As most of readers probably know, my main desktop computer since 2005 has been the SGI O2 workstation (it has a MIPS CPU). During the time there arose a need to supplement it by a more modern computer for some tasks (WWW browsing of “modern” and “secure” sites, and for use of USB devices). As my Lenovo X61s refuses to work, I replaced it by first available computer here which was the ODROID XU-4 in the fancy Mini Indigo case. It’s an ARM-based computer. As an off-line WWW and e-book reader (via Plucker/CSpotRun) I use the Palm IIIx (a Motorola m68k-based device). I assume that my Amazon Kindle is also ARM-based and the phone (BQ Aquaris E4.5 Ubuntu Edition) is surely, too.
Well, there is still one black sheep: my portable computer is the GPD Pocket (it has an Intel Atom CPU and thus it is x86-compatible). But a portable computer is not a part of the “home setup”, is it?
Thanks to care of one good person I now have a working SGI Multilink adapter for my SGI 1600SW displays. It is very useful thing as the 1600SW has a non-standard digital input (it is quite old and when it was designed then there was no DVI at all) so by default it can be only connected to a few SGI workstations (and even these might require a special add-on card).
The 1600SW is relatively nice even today (17.4″ screen with 1600×1024 resolution). It’s colour space is somewhat limited (by today standards) but this is OK for me. I am not a fan of high-resolution displays (at work I have a 12.4″ screen with 1920×1080 resolution and even with a contemporary OS the whole thing is too painful) so I with to use my old LCD screens as long as possible.
I still have one non-resolved issue in my home computing: my secondary desktop (that web-browsing one) was the Intel Compute Stick (Ubuntu version) and it died last year. I have replaced it by the Lenovo X61s laptop but I still don’t thing that it is an optimal use of a ultra-portable PC (and it’s even a PC).
Last year I have got a 3D-printed miniature of the Silicon Graphics IRIS Indigo computer from Dodoid. I had no particular use for it, I just wanted to have that toy.
But the device is designed to fit the ODROID-XU4. So I have obtained a second-hand one in order to try to replace the X61s. At least is’s not PC-based.
The first attempt to used it failed as I haven’t been able to make it work with my ViewSonic VP171 LCD or any other LCD with 1280×1024 resolution. It seems to me that there is no easy way to make the Xorg (or the hardware itself) to send a proper signal – the image was something like 1116×1024 instead.
So I decided to try the wide-screen 1600SW with the ODROID. So I prepared the testing setup (pictured above) in a separate room, connected everything together and it simply worked! So now I should re-arrange my working desk to put the new stuff on in (hopefully it will not need further year…).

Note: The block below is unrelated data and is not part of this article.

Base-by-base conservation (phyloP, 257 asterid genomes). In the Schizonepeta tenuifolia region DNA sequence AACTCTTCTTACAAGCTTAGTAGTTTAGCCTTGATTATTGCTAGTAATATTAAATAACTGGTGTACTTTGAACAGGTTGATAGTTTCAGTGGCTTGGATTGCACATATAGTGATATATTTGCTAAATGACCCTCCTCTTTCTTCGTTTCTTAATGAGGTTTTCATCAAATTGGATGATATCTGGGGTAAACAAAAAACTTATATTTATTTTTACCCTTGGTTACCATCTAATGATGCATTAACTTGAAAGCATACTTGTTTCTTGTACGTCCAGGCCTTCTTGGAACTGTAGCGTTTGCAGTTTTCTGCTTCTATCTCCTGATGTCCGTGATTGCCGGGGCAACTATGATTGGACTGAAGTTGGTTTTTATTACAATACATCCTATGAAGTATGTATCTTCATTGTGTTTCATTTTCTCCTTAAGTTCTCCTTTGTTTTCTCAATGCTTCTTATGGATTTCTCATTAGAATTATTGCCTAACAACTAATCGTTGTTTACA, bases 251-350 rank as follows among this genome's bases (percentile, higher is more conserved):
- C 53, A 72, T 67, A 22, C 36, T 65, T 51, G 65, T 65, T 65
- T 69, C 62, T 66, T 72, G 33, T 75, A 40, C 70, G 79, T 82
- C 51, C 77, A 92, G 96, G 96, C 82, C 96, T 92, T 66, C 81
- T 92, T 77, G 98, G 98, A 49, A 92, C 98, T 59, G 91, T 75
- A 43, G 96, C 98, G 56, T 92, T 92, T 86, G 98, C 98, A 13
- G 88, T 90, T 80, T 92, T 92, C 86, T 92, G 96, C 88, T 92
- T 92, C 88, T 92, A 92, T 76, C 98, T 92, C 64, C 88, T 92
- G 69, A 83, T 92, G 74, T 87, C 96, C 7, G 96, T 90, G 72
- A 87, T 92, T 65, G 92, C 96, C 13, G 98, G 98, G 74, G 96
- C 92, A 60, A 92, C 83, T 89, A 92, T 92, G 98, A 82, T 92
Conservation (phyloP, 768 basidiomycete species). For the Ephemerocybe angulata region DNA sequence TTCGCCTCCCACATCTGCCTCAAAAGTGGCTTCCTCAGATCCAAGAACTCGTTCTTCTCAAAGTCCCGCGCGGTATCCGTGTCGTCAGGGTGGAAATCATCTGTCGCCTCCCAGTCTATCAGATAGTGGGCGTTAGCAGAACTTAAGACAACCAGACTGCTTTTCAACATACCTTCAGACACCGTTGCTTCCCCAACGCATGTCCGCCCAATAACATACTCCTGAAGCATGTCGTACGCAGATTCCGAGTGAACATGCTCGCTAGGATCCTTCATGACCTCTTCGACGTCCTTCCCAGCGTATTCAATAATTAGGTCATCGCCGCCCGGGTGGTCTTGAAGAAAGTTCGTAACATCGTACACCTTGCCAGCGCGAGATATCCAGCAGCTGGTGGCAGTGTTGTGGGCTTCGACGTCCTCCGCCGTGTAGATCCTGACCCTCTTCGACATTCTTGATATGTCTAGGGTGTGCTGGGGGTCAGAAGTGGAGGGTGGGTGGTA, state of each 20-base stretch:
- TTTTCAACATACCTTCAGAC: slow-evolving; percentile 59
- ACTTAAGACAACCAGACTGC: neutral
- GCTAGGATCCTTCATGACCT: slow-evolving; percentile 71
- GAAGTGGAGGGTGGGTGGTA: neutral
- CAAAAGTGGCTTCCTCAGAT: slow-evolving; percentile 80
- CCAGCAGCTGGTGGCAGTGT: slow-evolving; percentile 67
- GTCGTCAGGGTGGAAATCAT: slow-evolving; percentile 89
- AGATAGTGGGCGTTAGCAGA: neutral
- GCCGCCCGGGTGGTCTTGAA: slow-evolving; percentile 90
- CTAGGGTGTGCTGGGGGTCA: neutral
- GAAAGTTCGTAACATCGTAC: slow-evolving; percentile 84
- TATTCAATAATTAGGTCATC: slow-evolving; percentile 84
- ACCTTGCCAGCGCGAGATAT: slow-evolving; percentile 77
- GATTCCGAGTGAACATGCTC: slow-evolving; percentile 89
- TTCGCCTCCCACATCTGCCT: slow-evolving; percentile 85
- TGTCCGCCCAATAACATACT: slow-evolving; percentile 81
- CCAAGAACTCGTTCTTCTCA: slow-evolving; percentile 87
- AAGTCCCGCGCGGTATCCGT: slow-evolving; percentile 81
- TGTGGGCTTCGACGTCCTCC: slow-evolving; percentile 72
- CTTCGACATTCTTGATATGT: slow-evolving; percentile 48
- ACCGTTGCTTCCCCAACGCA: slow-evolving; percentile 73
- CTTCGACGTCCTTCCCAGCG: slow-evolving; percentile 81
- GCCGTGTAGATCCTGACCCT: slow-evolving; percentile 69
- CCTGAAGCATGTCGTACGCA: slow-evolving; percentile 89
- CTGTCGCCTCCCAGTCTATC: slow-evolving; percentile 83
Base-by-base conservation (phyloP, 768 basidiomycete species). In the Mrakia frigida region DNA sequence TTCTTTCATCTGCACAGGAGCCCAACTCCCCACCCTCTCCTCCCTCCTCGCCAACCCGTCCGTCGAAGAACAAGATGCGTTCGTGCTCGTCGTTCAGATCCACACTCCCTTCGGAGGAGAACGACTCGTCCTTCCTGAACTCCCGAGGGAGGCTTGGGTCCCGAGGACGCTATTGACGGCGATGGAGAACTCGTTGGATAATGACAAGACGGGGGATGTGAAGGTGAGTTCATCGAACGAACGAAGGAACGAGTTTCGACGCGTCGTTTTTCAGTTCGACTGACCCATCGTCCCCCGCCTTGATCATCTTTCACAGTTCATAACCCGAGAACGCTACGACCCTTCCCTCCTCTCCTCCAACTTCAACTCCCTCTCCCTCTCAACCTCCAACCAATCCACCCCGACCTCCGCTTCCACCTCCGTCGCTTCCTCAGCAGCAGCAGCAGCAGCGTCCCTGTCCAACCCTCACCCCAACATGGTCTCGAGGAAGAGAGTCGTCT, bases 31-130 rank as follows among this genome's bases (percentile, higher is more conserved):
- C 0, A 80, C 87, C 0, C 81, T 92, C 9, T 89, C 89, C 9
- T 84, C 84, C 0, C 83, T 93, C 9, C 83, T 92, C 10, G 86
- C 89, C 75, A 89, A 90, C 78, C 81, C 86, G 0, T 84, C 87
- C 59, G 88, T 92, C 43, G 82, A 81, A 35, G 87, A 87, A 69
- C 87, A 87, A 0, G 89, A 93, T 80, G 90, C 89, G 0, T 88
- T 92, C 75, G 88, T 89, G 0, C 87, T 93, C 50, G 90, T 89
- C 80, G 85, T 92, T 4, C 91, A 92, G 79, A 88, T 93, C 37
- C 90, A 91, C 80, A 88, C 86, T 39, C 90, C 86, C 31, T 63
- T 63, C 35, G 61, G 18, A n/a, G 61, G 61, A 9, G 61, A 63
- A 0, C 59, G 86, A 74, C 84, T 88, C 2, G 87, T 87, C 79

The pre-installed OS on the ODROID is the Ubuntu 16.04 (MATE Edition) which is actually not too bad. The MATE seems to be quite fast (and it is basically an updated GNOME 2.0 which is probably the last usable desktop environment for the Linux – it’s uncomplicated and configurable enough). So I will probably continue to use it.
I have got one from the IndieGoGo project. It’s very nice. Of course, it’s the Ubuntu version.
But it’s not perfect. The fan is noisy (not in the values in dB but the sound is not nice) and it is spinning quite often. And the Atom CPU is … the Atom CPU. But it’s OK in most cases, except the Firefox rendering modern WWW pages… But even the FreeCAD is running rather smoothly.
The OS support is acceptable – after some updates the most of stuff work well (except the build-in speaker – it’s strange that headphones works but speaker does not). The only – small but stupid – issue is that the device boots in portrait mode and the (proper)landscape mode has to be set in the Ubuntu settings. The BIOS (or what it is) is also in portrait mode.
The keyboard is relatively good. One can write English texts with ease but the keys required for the Czech language are partially located in the tiny upper row and the “ú” and “ů” are located in unusual and remote positions. I often use the device for taking notes at work so it is an issue for me.
At the moment, I use the device for most of my work outside the office, thus replacing both a PDA (the Sharp Zaurus or the Ubuntu phone for PIM functionality – as the phone has to be turned off on most of meetings it makes little sense to carry it) and the laptop (the Lenovo X260). It is small and light (0.5 kg), it’s very solid and it’s battery life is good (it’s surely better than 6 hours but I haven’t an opportunity to use it for a longer time; the producer declares up to 12 hours).
For reasons which are unknown for me I have the same wallpaper on all my notebooks (except the work one, where is no wallpaper at all).
I don’t know why a have put the same image to all my laptop screens. That’s strange.